Micro is a story about a group of grad students in varying fields of science, who get an opportunity to work at a cutting edge facility that says they are creating groundbreaking medicine and medical research. Once the students get to Hawaii, where the facility is located, they quickly come to realize that all is not what it seems. Once they get shrunk down to micro sized humans and thrust into the Hawaiian forest, they quickly find themselves in a whole new world, as alien to them as a different planet would be. They find new species  of insects and bacteria never before seen with the human eye, fight off dangerous monsters, like centipedes, and learn to trust each other and each others individual knowledge about the world around them. Each student is a specialist in something, beetles, spiders, poisons etc, and that all becomes life or death information as they travel to find help.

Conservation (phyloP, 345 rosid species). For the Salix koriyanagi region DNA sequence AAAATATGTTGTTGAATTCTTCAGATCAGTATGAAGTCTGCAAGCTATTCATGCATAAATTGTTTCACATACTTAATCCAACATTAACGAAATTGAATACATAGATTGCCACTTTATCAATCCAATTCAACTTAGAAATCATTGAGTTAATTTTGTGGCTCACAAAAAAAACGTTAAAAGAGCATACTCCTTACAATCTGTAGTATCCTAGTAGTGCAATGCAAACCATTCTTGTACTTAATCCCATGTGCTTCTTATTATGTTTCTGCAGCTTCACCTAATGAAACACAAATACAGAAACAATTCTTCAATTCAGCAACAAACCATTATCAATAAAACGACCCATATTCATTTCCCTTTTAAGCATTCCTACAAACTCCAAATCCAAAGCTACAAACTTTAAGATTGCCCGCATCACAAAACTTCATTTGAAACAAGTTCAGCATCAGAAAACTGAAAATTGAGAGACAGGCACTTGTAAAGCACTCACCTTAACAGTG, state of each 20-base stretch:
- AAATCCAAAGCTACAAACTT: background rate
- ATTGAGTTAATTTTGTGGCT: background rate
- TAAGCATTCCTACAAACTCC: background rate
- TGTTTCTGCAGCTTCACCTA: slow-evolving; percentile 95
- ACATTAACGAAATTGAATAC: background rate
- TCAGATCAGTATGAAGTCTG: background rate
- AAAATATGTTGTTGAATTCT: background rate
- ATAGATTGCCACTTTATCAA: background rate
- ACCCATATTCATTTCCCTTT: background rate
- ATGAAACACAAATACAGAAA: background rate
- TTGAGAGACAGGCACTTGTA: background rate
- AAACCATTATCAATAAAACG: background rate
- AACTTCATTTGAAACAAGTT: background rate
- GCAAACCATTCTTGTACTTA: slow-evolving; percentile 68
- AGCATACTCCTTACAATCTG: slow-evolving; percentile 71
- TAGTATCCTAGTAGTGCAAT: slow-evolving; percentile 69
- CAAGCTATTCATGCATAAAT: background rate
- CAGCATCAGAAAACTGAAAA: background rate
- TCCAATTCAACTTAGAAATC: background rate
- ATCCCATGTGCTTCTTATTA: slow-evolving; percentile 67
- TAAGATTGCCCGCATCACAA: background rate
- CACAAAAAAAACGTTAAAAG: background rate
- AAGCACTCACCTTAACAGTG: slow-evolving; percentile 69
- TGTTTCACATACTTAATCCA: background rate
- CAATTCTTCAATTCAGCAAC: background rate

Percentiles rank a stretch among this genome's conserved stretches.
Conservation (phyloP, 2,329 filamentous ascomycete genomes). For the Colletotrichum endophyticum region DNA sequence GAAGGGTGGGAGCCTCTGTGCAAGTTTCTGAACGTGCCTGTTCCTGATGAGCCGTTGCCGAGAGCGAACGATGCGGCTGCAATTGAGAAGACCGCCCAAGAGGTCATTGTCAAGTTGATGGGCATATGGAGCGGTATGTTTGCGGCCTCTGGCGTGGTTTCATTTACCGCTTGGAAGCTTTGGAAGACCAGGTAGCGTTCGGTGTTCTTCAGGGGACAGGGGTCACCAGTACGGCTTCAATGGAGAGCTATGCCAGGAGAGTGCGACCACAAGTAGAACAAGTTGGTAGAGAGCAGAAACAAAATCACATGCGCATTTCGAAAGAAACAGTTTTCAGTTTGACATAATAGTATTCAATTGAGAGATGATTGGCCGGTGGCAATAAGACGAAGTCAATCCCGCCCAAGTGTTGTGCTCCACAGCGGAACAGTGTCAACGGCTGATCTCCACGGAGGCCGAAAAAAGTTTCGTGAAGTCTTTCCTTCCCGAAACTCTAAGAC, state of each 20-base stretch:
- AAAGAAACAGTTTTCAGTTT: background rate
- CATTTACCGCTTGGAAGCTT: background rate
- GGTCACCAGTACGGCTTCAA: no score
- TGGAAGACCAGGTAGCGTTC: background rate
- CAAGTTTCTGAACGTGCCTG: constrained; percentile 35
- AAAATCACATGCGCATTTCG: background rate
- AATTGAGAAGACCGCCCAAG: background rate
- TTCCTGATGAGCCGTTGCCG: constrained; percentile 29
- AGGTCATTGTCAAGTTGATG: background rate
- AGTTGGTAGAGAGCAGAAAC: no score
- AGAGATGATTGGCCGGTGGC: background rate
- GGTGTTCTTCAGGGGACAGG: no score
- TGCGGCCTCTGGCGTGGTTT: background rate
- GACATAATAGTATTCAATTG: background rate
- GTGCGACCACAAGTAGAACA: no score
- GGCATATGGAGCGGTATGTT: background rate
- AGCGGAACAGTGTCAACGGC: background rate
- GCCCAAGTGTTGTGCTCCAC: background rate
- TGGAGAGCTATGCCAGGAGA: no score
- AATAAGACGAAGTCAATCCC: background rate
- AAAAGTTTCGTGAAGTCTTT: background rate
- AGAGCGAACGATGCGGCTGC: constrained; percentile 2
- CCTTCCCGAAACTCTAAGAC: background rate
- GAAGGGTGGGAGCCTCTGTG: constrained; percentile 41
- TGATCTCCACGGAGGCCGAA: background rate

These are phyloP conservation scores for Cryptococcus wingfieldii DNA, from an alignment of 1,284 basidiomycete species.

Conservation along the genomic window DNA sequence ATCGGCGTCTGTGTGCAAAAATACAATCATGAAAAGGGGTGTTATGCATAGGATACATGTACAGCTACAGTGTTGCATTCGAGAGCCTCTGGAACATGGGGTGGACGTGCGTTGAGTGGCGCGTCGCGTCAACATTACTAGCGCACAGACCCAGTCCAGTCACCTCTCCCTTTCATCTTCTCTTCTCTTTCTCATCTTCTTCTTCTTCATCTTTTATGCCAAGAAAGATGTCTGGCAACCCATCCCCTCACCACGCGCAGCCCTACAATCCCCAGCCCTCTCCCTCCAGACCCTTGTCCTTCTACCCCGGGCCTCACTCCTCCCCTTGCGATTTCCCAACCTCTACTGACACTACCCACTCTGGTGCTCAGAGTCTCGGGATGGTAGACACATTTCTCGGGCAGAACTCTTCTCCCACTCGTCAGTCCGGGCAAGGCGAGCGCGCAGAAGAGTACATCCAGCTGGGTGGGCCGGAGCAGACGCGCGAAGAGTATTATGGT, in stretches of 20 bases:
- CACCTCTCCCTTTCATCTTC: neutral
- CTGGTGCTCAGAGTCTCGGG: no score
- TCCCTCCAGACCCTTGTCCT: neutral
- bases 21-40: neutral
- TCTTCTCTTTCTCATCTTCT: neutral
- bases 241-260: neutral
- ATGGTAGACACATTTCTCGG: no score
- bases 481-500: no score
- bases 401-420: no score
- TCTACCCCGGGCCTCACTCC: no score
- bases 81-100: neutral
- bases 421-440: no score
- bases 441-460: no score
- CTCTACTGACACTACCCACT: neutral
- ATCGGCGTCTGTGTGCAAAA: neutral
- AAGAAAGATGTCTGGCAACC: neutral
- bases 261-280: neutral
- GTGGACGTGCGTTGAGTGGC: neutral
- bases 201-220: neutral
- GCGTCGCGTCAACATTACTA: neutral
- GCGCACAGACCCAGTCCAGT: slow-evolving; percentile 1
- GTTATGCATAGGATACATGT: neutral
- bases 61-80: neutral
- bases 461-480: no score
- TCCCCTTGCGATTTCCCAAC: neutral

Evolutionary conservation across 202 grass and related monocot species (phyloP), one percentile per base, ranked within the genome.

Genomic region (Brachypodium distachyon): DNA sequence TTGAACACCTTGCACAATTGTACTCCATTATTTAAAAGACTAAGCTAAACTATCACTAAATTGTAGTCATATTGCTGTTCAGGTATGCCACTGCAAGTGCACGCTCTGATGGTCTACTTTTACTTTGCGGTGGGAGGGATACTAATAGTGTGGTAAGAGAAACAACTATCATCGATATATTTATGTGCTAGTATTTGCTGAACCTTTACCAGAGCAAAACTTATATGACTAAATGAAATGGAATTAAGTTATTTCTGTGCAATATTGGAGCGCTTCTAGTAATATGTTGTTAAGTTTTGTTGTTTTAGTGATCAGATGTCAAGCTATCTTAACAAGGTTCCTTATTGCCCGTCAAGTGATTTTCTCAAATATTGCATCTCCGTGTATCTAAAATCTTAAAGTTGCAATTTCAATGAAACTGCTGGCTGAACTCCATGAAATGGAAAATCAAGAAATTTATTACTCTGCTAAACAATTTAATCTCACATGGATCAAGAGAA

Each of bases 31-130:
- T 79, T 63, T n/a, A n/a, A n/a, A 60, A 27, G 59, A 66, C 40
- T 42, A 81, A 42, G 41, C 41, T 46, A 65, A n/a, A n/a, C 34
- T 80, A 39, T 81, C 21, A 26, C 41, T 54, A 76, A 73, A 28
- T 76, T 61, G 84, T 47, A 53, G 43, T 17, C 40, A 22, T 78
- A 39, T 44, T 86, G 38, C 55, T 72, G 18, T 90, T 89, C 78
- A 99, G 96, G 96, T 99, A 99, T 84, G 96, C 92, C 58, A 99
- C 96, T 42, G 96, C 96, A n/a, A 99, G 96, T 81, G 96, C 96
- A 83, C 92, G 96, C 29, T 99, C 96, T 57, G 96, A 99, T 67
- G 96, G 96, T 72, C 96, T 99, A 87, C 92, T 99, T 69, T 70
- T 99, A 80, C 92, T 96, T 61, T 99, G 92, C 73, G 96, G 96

One great example of how richly detailed this books is, is when they are so hungry that they hunt a katydid and butcher it for a meal. insect_musicians_ptero-camel_LEa_WHITE

The description of them craving this thing up almost made me a vegan. No joke. I am not sure I could ever be that hungry. But in all lost survivor novels or movies, you often find the main character doing things you couldn’t see yourself doing. Killing, eating weird food, finding strength, endurance, and the primal will to survive. That is what makes these stories so good, because you sit and squeam about eating a bug while you snack on your crackers, saying you would never do it, but deep down…what would do if you were tiny?